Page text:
That said, companies are permitted to include a carryover provision or a grace period for their FSAs. The carryover provisions permit employees to carryover up to $500 in unused FSA amounts from the previous calendar year. A grace period allows employers to include a period of up to two and a half months when the employee can continue to use FSA funds for health care services during that time. Regardless of what the employer chooses, any remaining balances in FSAs at the end of that period will be profit for the company.
FSA Advantages and Disadvantages
On the employee side, once the plan starts, all the money for the year is available for use. This is obviously an advantage because if employees need access to all the money on the first day of the plan, it's all available. However, if the employee were to use the money on the 1st and then quit on the 2nd, the employee wouldn’t have to pay into the plan. Naturally, this is a disadvantage for the employer because they would have to foot the bill.
On the other hand, an advantage for the employer is that any money left over—after the $500 rollover, if applicable—can be added to the company’s bottom line for use on plan-related expenses. This is a disadvantage for employees because they had the money for the FSA withdrawn from their paychecks, resulting in them funding the FSA and not being able to use it all for their out-of-pocket health care costs.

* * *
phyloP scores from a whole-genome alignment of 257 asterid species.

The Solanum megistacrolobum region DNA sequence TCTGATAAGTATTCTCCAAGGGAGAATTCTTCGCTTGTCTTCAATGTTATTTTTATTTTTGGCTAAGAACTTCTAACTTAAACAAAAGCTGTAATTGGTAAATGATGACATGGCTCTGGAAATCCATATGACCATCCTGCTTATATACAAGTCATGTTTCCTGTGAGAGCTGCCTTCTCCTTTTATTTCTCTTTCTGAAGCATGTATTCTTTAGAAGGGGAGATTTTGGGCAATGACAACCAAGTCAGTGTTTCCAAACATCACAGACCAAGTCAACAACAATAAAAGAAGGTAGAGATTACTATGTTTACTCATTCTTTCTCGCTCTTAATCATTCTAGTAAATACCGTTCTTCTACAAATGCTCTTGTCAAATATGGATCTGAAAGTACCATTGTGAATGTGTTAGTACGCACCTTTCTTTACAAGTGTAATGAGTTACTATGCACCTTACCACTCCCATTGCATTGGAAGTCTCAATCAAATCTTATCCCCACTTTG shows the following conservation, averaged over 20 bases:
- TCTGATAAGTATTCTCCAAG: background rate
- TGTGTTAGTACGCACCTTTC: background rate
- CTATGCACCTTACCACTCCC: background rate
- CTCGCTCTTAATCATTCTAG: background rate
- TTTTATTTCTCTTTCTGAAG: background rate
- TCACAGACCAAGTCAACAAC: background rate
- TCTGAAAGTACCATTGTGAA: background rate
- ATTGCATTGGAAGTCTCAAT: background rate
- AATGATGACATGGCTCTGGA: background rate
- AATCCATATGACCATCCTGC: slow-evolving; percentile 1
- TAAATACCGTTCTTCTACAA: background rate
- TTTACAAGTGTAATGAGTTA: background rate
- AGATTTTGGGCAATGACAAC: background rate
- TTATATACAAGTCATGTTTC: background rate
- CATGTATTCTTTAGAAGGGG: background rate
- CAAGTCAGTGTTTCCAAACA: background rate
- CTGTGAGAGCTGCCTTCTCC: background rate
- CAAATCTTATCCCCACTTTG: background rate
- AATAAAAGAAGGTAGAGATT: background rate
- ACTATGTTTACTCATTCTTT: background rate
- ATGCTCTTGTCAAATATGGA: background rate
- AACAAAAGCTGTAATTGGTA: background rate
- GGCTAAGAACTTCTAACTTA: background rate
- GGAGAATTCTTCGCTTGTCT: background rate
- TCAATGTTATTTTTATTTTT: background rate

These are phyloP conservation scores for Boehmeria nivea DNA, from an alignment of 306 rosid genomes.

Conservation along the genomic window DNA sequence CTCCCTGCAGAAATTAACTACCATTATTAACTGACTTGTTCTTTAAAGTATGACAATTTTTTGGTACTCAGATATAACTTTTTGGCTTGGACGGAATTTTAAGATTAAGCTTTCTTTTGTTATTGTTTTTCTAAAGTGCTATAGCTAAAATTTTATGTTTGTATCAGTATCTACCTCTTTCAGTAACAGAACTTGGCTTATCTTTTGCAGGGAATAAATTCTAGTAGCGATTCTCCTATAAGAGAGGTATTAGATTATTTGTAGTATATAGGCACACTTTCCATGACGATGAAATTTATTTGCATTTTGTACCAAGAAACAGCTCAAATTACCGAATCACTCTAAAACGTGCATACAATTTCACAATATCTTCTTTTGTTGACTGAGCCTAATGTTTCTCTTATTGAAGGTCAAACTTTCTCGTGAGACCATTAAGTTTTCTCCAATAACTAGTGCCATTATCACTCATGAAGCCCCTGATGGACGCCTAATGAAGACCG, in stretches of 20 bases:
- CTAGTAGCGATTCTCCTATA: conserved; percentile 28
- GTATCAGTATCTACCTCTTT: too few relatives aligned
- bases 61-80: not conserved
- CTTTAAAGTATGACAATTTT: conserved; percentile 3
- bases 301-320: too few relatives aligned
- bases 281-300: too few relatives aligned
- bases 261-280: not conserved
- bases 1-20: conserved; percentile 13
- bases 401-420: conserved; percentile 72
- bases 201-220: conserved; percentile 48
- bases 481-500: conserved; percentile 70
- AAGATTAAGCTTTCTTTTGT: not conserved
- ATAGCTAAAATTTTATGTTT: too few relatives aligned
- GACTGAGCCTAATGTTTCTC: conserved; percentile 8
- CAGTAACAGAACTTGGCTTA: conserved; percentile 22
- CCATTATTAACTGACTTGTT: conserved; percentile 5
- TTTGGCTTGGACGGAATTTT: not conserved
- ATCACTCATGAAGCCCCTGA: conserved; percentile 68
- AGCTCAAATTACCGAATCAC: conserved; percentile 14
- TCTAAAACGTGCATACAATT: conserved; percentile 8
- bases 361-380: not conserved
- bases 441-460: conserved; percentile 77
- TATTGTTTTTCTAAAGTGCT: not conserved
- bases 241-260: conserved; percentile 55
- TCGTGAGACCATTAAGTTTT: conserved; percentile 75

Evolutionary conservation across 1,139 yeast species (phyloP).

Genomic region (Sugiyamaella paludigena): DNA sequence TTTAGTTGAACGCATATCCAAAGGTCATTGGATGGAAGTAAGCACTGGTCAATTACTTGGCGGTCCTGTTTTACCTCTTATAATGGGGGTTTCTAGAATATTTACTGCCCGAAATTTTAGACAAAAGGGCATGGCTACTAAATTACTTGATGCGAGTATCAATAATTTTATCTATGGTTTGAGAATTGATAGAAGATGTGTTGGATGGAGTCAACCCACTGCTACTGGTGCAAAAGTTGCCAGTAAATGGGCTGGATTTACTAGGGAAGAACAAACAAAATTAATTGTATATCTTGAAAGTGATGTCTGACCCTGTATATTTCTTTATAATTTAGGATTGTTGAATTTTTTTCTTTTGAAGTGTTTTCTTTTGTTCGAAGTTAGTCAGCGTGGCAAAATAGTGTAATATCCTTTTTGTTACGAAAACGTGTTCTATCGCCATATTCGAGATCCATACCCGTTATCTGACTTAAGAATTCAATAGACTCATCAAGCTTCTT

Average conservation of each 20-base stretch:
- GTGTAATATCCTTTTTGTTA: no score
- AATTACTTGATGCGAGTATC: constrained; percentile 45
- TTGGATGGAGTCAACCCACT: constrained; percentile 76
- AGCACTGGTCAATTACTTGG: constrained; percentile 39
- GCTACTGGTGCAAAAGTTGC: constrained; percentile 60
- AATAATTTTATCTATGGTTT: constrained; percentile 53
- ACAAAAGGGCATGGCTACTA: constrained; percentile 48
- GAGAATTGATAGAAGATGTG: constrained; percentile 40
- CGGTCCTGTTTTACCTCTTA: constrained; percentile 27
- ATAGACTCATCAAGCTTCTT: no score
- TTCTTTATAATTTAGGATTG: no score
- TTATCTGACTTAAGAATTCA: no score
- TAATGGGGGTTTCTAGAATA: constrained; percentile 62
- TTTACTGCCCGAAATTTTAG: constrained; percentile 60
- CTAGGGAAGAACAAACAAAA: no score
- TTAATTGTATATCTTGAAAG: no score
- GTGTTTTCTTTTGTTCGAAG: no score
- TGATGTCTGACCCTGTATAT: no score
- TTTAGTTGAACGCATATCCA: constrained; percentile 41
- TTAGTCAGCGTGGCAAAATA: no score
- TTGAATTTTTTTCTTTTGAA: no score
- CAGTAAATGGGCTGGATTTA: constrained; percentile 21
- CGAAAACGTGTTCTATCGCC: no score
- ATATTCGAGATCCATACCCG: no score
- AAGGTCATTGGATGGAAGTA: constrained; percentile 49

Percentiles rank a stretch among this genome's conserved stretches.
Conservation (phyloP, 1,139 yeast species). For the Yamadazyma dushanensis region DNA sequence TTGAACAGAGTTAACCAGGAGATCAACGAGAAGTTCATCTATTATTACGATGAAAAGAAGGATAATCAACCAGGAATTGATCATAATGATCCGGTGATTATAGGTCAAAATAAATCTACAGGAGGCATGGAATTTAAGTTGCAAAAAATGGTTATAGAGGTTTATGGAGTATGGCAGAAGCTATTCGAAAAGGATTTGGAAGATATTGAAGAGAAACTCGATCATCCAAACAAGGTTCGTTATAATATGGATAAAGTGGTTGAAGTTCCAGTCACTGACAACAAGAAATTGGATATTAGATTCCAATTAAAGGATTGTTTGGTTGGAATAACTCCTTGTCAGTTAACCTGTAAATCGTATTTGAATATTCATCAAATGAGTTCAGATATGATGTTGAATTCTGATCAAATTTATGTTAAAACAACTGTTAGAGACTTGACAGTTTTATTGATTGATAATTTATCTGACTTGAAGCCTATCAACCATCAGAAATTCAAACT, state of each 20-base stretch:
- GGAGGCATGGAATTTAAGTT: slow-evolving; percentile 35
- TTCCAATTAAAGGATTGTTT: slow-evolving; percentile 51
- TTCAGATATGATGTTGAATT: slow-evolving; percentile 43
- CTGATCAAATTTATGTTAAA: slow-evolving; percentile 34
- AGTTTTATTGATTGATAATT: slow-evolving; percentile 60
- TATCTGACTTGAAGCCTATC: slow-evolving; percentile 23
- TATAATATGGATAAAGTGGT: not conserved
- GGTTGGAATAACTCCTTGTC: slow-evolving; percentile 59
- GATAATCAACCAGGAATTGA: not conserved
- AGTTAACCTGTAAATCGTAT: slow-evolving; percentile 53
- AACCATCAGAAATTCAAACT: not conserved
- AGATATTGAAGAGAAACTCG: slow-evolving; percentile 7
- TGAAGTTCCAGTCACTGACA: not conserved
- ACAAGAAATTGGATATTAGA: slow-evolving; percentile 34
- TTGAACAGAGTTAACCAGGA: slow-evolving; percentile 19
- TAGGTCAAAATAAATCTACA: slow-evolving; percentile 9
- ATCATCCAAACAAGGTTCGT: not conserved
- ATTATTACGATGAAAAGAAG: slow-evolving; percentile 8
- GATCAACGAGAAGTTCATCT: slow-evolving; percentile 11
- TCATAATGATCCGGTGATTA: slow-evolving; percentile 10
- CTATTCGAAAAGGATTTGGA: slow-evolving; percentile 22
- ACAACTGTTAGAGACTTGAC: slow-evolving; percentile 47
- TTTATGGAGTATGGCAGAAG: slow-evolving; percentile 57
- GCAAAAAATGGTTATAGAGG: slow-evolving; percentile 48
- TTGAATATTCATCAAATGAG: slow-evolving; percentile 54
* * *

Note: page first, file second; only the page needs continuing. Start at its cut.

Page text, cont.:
However, overall, both employers and employees can benefit from FSAs. Employees can save on their taxes by contributing to an FSA and reducing their taxable income. And employers can add this benefit, at relatively low cost, to help with recruiting and retaining employees.
How to Set Up an FSA
For employers, setting up an FSA doesn’t require any outside organizations, but it can be helpful to work with a Third Party Administrator (TPA) that knows the rules of FSAs in and out. Once you identify who you want to work with, you’ll need to then determine the following:
- How much money will you offer? As an employer, you can set the maximum an employee can contribute to an FSA as long as the amount does not exceed the $2700 limit set by the IRS.
- Will there be any grace period or carryovers? You can offer a grace period of up to 2.5 months. Or, instead, will you permit carryovers?
If you offer your employees access to health insurance through Justworks, you can offer FSAs through Justworks, too. You can manage this benefit within the Justworks platform, and employees can easily access their FSA as well. Once they set up their contributions, Justworks will simply deduct the employee’s contribution to the FSA while processing payroll.
This material has been prepared for informational purposes only, and is not intended to provide, and should not be relied on for, legal or tax advice. If you have any legal or tax questions regarding this content or related issues, then you should consult with your professional legal or tax advisor.